The Sennheiser app is also very clean and intuitive, with easily some of the best EQ controls out there. There’s also the ability to switch between any previously paired devices, although you can’t have two devices connected at once like with some other modern Multipoint-enabled devices.
One thing I’m not a huge fan of is the rather bulky charging case, and give its size you’d expect a more powerful battery to be hidden inside the thing. More on that below.
At $100 less expensive than the Momentum 2’s I would expect a slight downgrade in the sound signature for the CX. Nope. These buds use the same 7mm drivers as their pricier sibling and, for the most part, sound just as good. They sound so good in fact that I would readily recommend these over the M2s for those who aren’t fussed with ANC.
Down in the low-end, the buds can dig pretty deep and flesh out the details of a strong, reverberating bass line like “Neck Oz Da Wudz” by Mystikal and OutKast, and “Mr Me Too” by Clipse. Both songs are primarily chiselled on their bass-testing production and each come across beautifully on the buds; with rounded, full bass that isn’t forward enough to topple the overall balance but is still powerful to easily pick apart texture. The whisper-quiet details of Funkadelic’s “Maggot Brain” also reiterate just how good these buds are handling intricate instrumentals, with clear separation.
Even at the higher volumes, the delicate stack of cards that bolsters such a wide soundstage stays almost perfectly balance. The only slight weakness can be found at the very top, with something like the first chapter of John Coltrane’s “A Love Supreme” exposing how zealous the drivers can get when those brassy notes step a bit too forward. Nevertheless, this only really applies to the way to soundstage is set up out of box; you can easily dial the treble back using the brilliant EQ settings.
Bluetooth 5.1 performance is strong and steady over decent distance, with support for aptX, SBC and AAC codecs. I’ve used this with both 2020 LG and Sony TVs and haven’t had any out of sync issue with content across all the major streaming services.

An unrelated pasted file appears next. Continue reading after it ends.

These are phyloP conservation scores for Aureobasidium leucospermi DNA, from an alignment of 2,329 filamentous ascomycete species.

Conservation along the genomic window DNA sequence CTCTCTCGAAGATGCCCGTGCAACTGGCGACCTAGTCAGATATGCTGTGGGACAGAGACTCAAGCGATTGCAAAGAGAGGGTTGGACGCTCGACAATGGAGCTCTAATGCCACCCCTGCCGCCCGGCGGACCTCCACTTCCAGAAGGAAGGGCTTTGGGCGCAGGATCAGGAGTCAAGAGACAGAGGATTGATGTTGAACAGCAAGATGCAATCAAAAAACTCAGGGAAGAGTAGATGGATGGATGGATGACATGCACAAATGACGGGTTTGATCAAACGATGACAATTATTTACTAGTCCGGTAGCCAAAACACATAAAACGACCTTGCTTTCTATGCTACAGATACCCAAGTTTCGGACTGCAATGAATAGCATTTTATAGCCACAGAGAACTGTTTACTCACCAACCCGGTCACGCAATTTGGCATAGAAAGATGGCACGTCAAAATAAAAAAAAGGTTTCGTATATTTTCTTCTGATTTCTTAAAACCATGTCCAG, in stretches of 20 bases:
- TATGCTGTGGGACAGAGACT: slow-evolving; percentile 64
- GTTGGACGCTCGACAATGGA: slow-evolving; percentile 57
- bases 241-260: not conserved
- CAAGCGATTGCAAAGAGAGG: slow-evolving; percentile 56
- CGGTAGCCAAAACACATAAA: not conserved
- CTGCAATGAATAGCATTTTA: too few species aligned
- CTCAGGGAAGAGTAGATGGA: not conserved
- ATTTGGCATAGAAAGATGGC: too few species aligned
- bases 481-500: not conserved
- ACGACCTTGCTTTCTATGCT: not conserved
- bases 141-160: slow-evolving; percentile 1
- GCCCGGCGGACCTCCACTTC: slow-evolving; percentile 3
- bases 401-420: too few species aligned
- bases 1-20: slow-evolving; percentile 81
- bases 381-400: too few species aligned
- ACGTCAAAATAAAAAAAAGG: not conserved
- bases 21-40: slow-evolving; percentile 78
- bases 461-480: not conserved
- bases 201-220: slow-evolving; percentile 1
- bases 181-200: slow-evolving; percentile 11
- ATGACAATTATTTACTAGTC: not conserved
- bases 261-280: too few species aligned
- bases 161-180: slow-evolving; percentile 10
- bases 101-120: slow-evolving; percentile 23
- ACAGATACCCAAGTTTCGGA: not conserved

One area where the CX falls bitterly behind some of its closest competitors is battery life. Granted, it’s still quite decent with a total of 20 hours (7 initially, 13 from the case). You’ll definitely want to charge them (and the case) overnight, and you’re a bit out of luck if you forget to juice them while you sleep and wake up having to rush to work.
Verdict & Value
Sennheiser doesn’t often play in the mid-range price field, where most of the competition is found. They’ve decided to this time, and with the CX have blown much of their rivals away. But is it enough? For those who don’t care about ANC – yes. The CX buds are some of the very best money can buy right now, and a mostly excellent sound signature, and enough smarts to let you entirely map the touch controls. Right now, you can get them for $279, which makes them even more of a steal if you’re in the market for premium truly wireless earbuds.
FOUR AND A HALF STARS (OUT OF FIVE)
Highlights: Excellent sound; can map all touch controls exactly how you want; responsive, clean app with customisable EQ.
Lowlights: Poor battery life; blocky design; no IP rating.
Review based on a unit supplied by Sennheiser.